The State of Indiana realizes that anyone may develop a chronic illness that affects an individual's ability to work. If this happens to you, the Family and Social Services Administration is ready to provide the tools such individuals need. The state legislature developed the following safety net programs for people who do not qualify for unemployment, TANF, or other safety nets . The following document provides the resources that Hoosiers disabled by chronic illness need to continue living. Indiana residents can choose from one of three options: mooching off of friends or relatives, living on the streets and begging, or becoming a meth dealer.
Mooching Off of Friends or Relatives
If you have friends or relatives willing to take you in, the Family and Social Services Administration recommends this option. Mooching off of friends or relatives places no additional burden on the taxpayers, does not increase the rate of homelessness in the state’s urban areas, and does not violate Indiana code. We recommend that you have rich relatives or a large family to support you for an indeterminate amount of time. Having a large family increases the chances that you will survive until social security disability payments start. After alienating a relative or friend, you can move on to the next one.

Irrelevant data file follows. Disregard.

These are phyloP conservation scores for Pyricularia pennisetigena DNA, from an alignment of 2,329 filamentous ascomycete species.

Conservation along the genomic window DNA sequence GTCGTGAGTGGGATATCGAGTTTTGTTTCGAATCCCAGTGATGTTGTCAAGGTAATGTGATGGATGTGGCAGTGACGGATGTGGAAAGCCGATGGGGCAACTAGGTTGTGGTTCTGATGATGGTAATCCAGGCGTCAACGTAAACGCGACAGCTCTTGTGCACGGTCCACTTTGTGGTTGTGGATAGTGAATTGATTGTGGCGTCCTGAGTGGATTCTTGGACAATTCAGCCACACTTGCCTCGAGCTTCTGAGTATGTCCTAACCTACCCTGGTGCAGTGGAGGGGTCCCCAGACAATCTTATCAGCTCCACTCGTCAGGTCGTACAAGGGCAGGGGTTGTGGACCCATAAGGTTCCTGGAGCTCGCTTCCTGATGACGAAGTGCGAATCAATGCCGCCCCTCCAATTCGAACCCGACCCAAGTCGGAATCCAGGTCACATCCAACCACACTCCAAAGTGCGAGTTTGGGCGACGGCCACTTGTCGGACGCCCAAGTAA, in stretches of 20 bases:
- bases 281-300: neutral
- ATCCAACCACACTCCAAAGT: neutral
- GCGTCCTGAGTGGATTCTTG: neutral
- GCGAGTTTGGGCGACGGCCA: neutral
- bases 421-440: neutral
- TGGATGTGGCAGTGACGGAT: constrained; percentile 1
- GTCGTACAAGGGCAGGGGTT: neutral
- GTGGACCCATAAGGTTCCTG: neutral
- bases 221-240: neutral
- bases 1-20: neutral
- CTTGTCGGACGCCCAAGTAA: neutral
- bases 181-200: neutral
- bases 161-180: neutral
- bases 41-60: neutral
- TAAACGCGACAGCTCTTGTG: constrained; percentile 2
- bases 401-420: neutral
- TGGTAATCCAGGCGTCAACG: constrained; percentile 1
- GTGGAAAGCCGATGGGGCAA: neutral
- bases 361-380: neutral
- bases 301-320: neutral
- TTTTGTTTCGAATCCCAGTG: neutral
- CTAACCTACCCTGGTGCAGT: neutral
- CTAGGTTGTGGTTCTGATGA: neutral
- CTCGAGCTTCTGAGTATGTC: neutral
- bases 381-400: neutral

Living On the Streets and Begging
This may seem like a drastic option, but it provides benefits that mooching off of friends or relatives does not. Many faith-based programs are available to help homeless adults who are not Lesbian, Gay, Bisexual or Transgender. Churches and soup kitchens provide meals to people without permanent residences, and clothing drives help keep people warm during the colder months. Occasionally, local police officers will help homeless individuals with a place to stay that provides free meals and medical care. Many local ordinances prohibit panhandling, but individuals who can make legible signs can support themselves if they do well. Shelters exist to take in non-LGBT homeless adults during the harsh Midwestern winter nights.
LGBT Adults should consider changing their sinful life-style if they wish to be worthy of receiving these benefits.
Becoming a Meth Dealer
Technically, this violates federal and state laws. The Indiana Family and Social Services Administration recommends not getting caught. Getting caught dealing drugs results in a lengthy prison sentence, but being sent to prison can be beneficial for unemployed individuals. While in prison, you do not need to worry about food, housing, or medical care in many circumstances. (Some people might fall through the cracks if the guards believe you are too disabled, a member of a minority, severely mentally ill, or simply faking an illness.) You will meet meet interesting people during your prison sentence. If you manage not to get caught, you have a career that can provide you with a great deal of wealth while helping to reduce the surplus population. You are also contributing to one of the state's largest industries.
The State of Indiana wants to make sure all Hoosiers succeed, and it has provided this pamphlet to you free of charge. Good luck in your future endeavors.